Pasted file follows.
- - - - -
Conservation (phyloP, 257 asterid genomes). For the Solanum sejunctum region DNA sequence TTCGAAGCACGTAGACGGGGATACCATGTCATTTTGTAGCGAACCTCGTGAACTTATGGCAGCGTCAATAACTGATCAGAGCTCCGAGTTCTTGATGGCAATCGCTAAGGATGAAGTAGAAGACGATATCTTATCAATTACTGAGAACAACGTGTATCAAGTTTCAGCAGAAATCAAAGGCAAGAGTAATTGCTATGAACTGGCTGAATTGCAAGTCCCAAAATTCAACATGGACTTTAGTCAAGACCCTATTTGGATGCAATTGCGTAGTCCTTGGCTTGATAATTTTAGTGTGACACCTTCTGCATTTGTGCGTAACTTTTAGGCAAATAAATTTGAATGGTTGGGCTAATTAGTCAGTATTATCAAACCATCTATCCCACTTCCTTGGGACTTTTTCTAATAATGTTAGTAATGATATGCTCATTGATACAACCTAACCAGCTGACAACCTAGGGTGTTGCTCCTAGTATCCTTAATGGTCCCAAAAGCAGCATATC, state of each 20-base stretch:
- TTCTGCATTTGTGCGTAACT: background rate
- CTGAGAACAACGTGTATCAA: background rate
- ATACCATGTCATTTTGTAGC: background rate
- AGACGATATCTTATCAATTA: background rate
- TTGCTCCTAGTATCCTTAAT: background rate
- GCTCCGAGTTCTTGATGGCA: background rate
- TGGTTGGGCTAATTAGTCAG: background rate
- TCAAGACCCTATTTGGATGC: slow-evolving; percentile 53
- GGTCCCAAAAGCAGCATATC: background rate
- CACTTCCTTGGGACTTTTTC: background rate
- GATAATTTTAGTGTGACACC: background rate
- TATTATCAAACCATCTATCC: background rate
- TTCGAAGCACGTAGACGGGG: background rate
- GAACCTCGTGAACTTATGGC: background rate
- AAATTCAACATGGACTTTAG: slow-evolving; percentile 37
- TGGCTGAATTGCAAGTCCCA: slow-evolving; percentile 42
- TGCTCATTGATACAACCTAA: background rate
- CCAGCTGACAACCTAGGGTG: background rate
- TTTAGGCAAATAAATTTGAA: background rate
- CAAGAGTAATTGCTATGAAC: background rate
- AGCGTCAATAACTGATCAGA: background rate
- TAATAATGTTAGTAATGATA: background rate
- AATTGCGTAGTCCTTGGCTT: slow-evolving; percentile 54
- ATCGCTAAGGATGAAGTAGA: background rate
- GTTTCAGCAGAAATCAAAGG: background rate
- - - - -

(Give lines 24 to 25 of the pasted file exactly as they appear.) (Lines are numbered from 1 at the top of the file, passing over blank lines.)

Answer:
- AATTGCGTAGTCCTTGGCTT: slow-evolving; percentile 54
- ATCGCTAAGGATGAAGTAGA: background rate